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On the Road with Eli(zondo) and Adric: First-game certificates

Or “Ranking the stuff you get for a first game at various ballparks.”

Mail from the Reds, Cubs, and Braves.
Michael Elizondo/TrueBlueLA
Who doesn’t like getting mail from the Dodgers? (No, you don’t get to know where I live.)
Who doesn’t like getting mail from the Dodgers? (No, you don’t get to know where I live.)
Michael Elizondo/TrueBlueLA

First-game certificates — the tangible proof you were actually at a ballpark...apart from photographs...souvenirs...foul balls...home run balls...autographs...memories, etc.

Who does not like to receive something commemorating your first visit to a given ballpark?

Those that said no need to learn to read the room when I am asking a rhetorical question. However, not all certificates are created equally. Does this list serve any purpose? Not really. But the following exercise serves as a mental break from the heavier topics that I usually write about.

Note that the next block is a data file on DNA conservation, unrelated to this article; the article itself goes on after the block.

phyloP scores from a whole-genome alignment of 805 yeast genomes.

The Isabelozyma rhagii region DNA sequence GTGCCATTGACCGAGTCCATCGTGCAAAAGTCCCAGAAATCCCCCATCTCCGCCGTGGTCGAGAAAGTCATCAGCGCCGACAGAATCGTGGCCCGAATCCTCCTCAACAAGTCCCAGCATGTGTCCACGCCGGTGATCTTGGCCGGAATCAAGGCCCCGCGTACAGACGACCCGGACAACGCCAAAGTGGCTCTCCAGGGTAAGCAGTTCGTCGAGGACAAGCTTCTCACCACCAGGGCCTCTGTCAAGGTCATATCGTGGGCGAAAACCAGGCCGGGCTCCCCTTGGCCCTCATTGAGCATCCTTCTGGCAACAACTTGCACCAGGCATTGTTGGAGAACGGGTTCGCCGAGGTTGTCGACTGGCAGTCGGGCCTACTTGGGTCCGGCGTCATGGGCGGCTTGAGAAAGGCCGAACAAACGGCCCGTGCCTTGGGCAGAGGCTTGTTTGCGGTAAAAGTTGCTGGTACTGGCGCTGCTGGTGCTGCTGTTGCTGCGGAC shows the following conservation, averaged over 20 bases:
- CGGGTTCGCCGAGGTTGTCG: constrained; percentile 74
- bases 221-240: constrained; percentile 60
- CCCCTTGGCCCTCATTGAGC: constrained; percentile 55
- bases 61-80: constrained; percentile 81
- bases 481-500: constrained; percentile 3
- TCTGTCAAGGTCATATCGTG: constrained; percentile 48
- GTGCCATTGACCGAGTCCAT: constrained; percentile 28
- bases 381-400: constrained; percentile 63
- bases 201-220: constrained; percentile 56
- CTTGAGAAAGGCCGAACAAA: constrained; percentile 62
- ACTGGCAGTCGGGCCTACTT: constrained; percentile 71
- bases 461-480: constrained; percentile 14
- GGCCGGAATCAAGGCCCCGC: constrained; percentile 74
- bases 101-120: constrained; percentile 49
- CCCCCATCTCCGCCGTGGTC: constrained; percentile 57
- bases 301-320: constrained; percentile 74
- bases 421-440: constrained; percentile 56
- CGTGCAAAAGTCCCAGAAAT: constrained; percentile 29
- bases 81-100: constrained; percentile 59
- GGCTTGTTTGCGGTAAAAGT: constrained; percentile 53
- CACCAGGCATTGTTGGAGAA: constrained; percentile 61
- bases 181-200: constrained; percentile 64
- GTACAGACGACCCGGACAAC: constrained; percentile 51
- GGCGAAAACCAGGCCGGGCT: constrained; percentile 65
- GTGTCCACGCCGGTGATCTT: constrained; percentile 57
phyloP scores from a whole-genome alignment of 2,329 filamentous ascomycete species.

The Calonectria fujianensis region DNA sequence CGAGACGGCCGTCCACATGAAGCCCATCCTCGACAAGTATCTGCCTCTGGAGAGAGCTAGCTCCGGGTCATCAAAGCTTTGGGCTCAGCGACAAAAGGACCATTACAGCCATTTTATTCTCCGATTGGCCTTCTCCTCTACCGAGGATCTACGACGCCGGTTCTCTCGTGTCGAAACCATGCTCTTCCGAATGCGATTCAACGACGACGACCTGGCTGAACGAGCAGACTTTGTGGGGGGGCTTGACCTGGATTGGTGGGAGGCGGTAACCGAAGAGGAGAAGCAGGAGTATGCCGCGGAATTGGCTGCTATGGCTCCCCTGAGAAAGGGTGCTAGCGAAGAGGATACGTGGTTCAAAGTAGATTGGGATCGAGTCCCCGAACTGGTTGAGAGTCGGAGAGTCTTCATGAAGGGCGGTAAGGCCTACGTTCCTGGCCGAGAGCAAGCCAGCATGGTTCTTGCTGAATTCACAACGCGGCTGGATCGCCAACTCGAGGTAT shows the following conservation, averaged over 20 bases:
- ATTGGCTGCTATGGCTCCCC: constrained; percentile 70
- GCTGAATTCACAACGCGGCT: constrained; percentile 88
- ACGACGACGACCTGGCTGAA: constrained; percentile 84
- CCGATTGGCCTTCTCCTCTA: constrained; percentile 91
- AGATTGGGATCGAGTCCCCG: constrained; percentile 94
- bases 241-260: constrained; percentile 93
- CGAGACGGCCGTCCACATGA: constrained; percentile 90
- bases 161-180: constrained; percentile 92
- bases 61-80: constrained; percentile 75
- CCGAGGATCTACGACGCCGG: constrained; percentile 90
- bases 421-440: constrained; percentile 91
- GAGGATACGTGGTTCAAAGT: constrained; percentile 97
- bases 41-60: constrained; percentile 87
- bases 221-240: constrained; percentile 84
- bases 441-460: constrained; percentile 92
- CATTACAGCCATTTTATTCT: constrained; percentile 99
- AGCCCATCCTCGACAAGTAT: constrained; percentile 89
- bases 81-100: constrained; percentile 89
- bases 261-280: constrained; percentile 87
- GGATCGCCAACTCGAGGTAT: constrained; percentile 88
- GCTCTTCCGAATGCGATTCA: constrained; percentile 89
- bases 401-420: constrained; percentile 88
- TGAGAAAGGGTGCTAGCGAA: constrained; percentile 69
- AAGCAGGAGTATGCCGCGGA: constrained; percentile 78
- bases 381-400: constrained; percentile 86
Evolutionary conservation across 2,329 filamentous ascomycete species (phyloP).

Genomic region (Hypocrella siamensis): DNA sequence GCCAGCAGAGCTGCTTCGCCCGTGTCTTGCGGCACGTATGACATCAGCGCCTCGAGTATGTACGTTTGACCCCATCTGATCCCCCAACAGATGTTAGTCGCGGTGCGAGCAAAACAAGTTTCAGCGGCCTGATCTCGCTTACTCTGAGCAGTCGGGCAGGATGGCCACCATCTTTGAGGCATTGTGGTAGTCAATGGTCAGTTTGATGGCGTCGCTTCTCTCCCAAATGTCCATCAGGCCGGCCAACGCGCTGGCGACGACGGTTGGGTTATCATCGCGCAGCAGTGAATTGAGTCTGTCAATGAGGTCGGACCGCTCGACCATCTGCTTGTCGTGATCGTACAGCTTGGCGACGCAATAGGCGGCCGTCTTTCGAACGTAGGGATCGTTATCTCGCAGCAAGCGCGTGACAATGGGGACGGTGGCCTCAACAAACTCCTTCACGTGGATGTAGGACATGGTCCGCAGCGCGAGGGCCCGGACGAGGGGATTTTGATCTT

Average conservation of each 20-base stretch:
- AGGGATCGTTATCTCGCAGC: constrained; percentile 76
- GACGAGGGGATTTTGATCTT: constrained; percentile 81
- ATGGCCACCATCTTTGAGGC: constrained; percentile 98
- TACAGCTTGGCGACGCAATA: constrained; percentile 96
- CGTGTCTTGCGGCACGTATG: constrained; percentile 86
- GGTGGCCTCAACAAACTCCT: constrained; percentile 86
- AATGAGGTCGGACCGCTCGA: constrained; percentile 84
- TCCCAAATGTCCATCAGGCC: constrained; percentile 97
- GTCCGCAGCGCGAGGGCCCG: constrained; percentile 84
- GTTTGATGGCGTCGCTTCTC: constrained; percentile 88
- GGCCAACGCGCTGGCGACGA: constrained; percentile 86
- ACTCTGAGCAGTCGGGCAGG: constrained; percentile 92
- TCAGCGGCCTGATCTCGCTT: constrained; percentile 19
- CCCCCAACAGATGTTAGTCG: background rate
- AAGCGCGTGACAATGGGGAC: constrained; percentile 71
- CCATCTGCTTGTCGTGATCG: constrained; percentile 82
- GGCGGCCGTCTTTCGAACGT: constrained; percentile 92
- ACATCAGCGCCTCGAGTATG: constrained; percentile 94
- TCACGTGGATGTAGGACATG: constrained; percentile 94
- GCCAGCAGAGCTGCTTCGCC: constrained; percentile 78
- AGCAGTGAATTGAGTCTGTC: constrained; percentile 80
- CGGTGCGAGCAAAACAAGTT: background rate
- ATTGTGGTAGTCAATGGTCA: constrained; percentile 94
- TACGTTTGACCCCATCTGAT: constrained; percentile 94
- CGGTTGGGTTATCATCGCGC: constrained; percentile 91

The following is a tier list of the various ballparks I have been to and what is done to commemorate my first visit.

  • God Tier: the stadium generates the certificate for you on professional quality paper, generally includes a photograph of the stadium from the press box
  • Excellent Tier: the stadium generates a certificate for you that you may or may not have to fill in on professional quality paper, which may or may not have artwork of the stadium
  • Great Tier: the stadium generates a certificate for you that you may or may not have to fill in on professional quality paper, it looks like a certificate rather than something you can show off and frame
  • Good Tier: the stadium provides a link for a certificate that you have to fill in yourself but provides some other memento to commemorate your visit, usually a button or provides you a copy of the certificate in better than regular paper and they fill it out for you with your information
  • Okay Tier: the stadium provides a link for a certificate that you have to fill in yourself
  • Meh Tier: the stadium does not provide a link for a certificate that you have to fill in yourself but does provide a memento to commemorate your visit, usually a button
  • Mockable Tier: the stadium does nothing — thankfully, no stadiums are in this tier...yet.

As of this essay, I have been to fifteen ballparks while writing for the site. I have also been to three other ballparks that I need to revisit because I have only gone as a fan years ago, so my information is stale: Oakland, New York (NL), and Washington. The first place where it occurred to me to ask for a first-game certificate was in Pittsburgh because Kevin, the best usher in MLB, told me not to leave the park without one.